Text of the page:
Enjoy this great conversation with Amelia Rosenberger and make sure to get on my VIP list at the bottom of the page!
Amelia Rosenberger is a trombonist and yoga teacher based in the Dallas/Fort Worth area. She has dedicated her career to helping musicians relieve tension, pain, and performance anxiety through the practice of yoga. She believes that it is important that musicians take care of both their bodies and minds in order to create sustainable careers. She has taught her Yoga for Trombone workshop at universities including Northwestern University, DePaul University, and the University of Texas at Arlington. In addition to her yoga teaching, Amelia is an accomplished trombonist. She won the American Trombone Workshop Division II National Solo Competition in 2015 among several others. Amelia is currently a graduate trombone student at the University of Texas at Arlington studying with Dennis Bubert, and teaches a weekly Yoga for Musicians class to her peers.
Engaging in yoga and the associated breath work really helped Amelia get through the stresses of being an undergraduate music major.
Amelia reflects that for musicians who are performing constantly such as touring artists and music students, health is usually something that goes out of the window when the pressure rises. She stresses the importance of practices such as yoga to help stay healthy during these times.
Intuitive eating is something Amelia practices regularly. She listens to her body to see how she feels some time after consuming a meal and adjusts her diet accordingly. She also recommends her yoga students to drink as much water as possible, rather than other liquids that are not as hydrating.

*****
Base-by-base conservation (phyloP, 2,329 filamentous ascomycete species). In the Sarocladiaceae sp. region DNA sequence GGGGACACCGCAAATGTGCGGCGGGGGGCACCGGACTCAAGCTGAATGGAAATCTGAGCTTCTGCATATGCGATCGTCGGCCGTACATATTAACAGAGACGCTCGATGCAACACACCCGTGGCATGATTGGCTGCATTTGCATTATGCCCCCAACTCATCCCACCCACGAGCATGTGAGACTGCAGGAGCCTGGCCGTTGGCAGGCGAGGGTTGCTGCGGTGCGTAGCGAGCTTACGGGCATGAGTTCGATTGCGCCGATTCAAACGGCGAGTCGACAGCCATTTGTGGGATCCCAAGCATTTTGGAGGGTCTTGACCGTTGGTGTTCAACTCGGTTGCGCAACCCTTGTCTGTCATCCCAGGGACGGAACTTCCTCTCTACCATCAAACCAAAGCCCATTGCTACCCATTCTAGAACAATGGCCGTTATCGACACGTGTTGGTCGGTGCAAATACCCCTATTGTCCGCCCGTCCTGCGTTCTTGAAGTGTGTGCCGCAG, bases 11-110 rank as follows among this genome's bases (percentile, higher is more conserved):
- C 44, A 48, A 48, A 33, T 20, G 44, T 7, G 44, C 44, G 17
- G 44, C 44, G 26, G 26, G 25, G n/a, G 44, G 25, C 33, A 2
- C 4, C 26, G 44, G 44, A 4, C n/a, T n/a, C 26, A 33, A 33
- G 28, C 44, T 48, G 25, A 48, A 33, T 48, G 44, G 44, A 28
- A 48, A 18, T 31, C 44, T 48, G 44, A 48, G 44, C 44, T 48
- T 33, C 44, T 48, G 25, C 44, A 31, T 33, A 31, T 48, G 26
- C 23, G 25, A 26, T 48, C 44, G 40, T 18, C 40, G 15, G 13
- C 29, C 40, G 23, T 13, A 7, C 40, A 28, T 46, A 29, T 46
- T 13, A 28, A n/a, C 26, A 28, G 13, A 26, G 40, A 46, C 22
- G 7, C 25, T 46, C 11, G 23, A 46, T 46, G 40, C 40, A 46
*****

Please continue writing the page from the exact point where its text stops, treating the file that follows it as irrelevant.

Aside from the regular sitting meditation Amelia does, she likes to have mindful moments throughout her day, such as even focusing on one complete breath while driving.
Amelia developed a serious trombone related injury that forced her to take a whole year off of playing and when she had reintroduced it gradually, she approached it purely from a meditative stance. She would pause and stretch if she sensed anything tensing up. She allowed herself an entire year to get back to where her technique was during her undergrad.
Having a positive relationship with her instrument is now very important to Amelia, as she had burned out with it before and even the thought of it made her tense.
Amelia’s injury was caused by playing with a slightly incorrect posture. Yoga was instrumental in realigning her playing position and she helps others musicians ensure they are playing in a way that is free of pain as well.
Amelia explains that when we are experiencing performance anxiety, our nervous system believes we are in danger and has us in a fight or flight mode. The breath again, has been her tool to engage the parasympathetic nervous system and relax. She practices alternate nostril breathing that she learned from yoga before she performs.
Meditation, as Amelia points out, directly translates to performing music focused without fear of judgement or other distractions.
Overplaying during a warmup for a show is a big problem and Amelia suggests to keep it minimal and relaxed and focus more on the breath and being mindful.
Amelia discusses how mental health is very important because as a musician, we are a kind of healer. You need to be in a good place mentally to be able to give the audience a positive experience.
Practicing non-attachment is very helpful to Amelia for maintaining her well being on, and off stage. Besides it affecting musicianship positively, you are able to sit in traffic or anything else and be at peace.
Amelia is working on expanding her expertise of teaching yoga for musicians to a variety of instrumentalists. She see’s the potential of growth in this and is moving ahead passionately!
As this field expands, Amelia would love to teach at the university level and release associated products.
Amelia’s one message to all musician’s is to listen to your body, it will tell you what it needs.